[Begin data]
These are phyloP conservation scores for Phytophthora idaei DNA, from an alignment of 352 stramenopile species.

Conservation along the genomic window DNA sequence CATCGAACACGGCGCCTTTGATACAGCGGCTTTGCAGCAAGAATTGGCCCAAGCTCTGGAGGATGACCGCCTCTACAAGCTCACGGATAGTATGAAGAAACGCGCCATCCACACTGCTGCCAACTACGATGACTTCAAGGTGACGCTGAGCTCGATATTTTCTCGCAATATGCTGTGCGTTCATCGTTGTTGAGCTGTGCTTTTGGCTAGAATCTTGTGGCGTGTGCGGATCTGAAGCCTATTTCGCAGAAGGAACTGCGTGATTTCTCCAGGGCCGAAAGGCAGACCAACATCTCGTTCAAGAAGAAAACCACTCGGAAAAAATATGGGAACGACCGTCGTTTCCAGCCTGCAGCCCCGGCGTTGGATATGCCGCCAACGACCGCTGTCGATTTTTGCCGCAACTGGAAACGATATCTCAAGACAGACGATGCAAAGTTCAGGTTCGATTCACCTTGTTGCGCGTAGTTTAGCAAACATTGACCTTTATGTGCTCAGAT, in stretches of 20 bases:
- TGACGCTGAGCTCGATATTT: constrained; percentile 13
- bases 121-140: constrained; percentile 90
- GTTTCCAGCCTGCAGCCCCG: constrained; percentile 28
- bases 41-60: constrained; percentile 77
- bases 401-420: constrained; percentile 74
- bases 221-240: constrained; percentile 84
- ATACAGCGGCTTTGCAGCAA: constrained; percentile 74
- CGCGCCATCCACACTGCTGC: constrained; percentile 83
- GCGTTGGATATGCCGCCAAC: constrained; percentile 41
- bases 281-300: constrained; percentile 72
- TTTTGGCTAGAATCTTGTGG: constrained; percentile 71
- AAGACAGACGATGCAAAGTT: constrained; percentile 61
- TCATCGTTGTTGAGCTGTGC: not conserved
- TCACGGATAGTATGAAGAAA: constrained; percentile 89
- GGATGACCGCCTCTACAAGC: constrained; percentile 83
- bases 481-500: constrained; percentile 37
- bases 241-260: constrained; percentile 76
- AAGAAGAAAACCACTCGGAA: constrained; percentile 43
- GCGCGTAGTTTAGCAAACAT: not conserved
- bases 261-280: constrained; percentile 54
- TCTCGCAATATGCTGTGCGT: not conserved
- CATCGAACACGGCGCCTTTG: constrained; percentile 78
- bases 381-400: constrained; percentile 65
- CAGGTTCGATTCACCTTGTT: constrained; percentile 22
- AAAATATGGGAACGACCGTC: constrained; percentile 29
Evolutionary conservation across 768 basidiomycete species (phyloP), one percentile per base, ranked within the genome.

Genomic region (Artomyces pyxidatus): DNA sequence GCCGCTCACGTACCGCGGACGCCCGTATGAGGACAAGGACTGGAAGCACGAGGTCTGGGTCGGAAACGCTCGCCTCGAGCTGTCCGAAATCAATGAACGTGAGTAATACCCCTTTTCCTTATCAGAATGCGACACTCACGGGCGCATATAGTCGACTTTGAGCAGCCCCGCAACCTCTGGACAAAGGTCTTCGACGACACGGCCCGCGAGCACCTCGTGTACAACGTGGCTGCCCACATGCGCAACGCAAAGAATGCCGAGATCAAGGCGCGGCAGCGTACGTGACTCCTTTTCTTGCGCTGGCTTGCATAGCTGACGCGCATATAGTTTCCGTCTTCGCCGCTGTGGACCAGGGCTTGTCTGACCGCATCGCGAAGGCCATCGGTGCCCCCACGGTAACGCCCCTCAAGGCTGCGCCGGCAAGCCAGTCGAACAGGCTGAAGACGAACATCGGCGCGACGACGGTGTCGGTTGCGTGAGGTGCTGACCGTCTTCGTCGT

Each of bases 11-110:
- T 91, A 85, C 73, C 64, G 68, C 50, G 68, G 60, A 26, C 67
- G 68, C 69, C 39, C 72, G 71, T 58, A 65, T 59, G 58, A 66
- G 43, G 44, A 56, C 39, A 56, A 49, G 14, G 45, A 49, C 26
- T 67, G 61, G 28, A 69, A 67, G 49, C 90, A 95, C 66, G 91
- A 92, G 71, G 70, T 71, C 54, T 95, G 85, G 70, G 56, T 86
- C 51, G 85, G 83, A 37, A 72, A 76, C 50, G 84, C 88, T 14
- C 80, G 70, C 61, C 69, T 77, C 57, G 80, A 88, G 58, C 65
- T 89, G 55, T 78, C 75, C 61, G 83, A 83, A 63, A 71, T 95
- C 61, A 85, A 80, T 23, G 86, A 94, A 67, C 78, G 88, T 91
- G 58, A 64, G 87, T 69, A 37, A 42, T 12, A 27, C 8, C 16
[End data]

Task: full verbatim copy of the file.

These are phyloP conservation scores for Phytophthora idaei DNA, from an alignment of 352 stramenopile species.

Conservation along the genomic window DNA sequence CATCGAACACGGCGCCTTTGATACAGCGGCTTTGCAGCAAGAATTGGCCCAAGCTCTGGAGGATGACCGCCTCTACAAGCTCACGGATAGTATGAAGAAACGCGCCATCCACACTGCTGCCAACTACGATGACTTCAAGGTGACGCTGAGCTCGATATTTTCTCGCAATATGCTGTGCGTTCATCGTTGTTGAGCTGTGCTTTTGGCTAGAATCTTGTGGCGTGTGCGGATCTGAAGCCTATTTCGCAGAAGGAACTGCGTGATTTCTCCAGGGCCGAAAGGCAGACCAACATCTCGTTCAAGAAGAAAACCACTCGGAAAAAATATGGGAACGACCGTCGTTTCCAGCCTGCAGCCCCGGCGTTGGATATGCCGCCAACGACCGCTGTCGATTTTTGCCGCAACTGGAAACGATATCTCAAGACAGACGATGCAAAGTTCAGGTTCGATTCACCTTGTTGCGCGTAGTTTAGCAAACATTGACCTTTATGTGCTCAGAT, in stretches of 20 bases:
- TGACGCTGAGCTCGATATTT: constrained; percentile 13
- bases 121-140: constrained; percentile 90
- GTTTCCAGCCTGCAGCCCCG: constrained; percentile 28
- bases 41-60: constrained; percentile 77
- bases 401-420: constrained; percentile 74
- bases 221-240: constrained; percentile 84
- ATACAGCGGCTTTGCAGCAA: constrained; percentile 74
- CGCGCCATCCACACTGCTGC: constrained; percentile 83
- GCGTTGGATATGCCGCCAAC: constrained; percentile 41
- bases 281-300: constrained; percentile 72
- TTTTGGCTAGAATCTTGTGG: constrained; percentile 71
- AAGACAGACGATGCAAAGTT: constrained; percentile 61
- TCATCGTTGTTGAGCTGTGC: not conserved
- TCACGGATAGTATGAAGAAA: constrained; percentile 89
- GGATGACCGCCTCTACAAGC: constrained; percentile 83
- bases 481-500: constrained; percentile 37
- bases 241-260: constrained; percentile 76
- AAGAAGAAAACCACTCGGAA: constrained; percentile 43
- GCGCGTAGTTTAGCAAACAT: not conserved
- bases 261-280: constrained; percentile 54
- TCTCGCAATATGCTGTGCGT: not conserved
- CATCGAACACGGCGCCTTTG: constrained; percentile 78
- bases 381-400: constrained; percentile 65
- CAGGTTCGATTCACCTTGTT: constrained; percentile 22
- AAAATATGGGAACGACCGTC: constrained; percentile 29
Evolutionary conservation across 768 basidiomycete species (phyloP), one percentile per base, ranked within the genome.

Genomic region (Artomyces pyxidatus): DNA sequence GCCGCTCACGTACCGCGGACGCCCGTATGAGGACAAGGACTGGAAGCACGAGGTCTGGGTCGGAAACGCTCGCCTCGAGCTGTCCGAAATCAATGAACGTGAGTAATACCCCTTTTCCTTATCAGAATGCGACACTCACGGGCGCATATAGTCGACTTTGAGCAGCCCCGCAACCTCTGGACAAAGGTCTTCGACGACACGGCCCGCGAGCACCTCGTGTACAACGTGGCTGCCCACATGCGCAACGCAAAGAATGCCGAGATCAAGGCGCGGCAGCGTACGTGACTCCTTTTCTTGCGCTGGCTTGCATAGCTGACGCGCATATAGTTTCCGTCTTCGCCGCTGTGGACCAGGGCTTGTCTGACCGCATCGCGAAGGCCATCGGTGCCCCCACGGTAACGCCCCTCAAGGCTGCGCCGGCAAGCCAGTCGAACAGGCTGAAGACGAACATCGGCGCGACGACGGTGTCGGTTGCGTGAGGTGCTGACCGTCTTCGTCGT

Each of bases 11-110:
- T 91, A 85, C 73, C 64, G 68, C 50, G 68, G 60, A 26, C 67
- G 68, C 69, C 39, C 72, G 71, T 58, A 65, T 59, G 58, A 66
- G 43, G 44, A 56, C 39, A 56, A 49, G 14, G 45, A 49, C 26
- T 67, G 61, G 28, A 69, A 67, G 49, C 90, A 95, C 66, G 91
- A 92, G 71, G 70, T 71, C 54, T 95, G 85, G 70, G 56, T 86
- C 51, G 85, G 83, A 37, A 72, A 76, C 50, G 84, C 88, T 14
- C 80, G 70, C 61, C 69, T 77, C 57, G 80, A 88, G 58, C 65
- T 89, G 55, T 78, C 75, C 61, G 83, A 83, A 63, A 71, T 95
- C 61, A 85, A 80, T 23, G 86, A 94, A 67, C 78, G 88, T 91
- G 58, A 64, G 87, T 69, A 37, A 42, T 12, A 27, C 8, C 16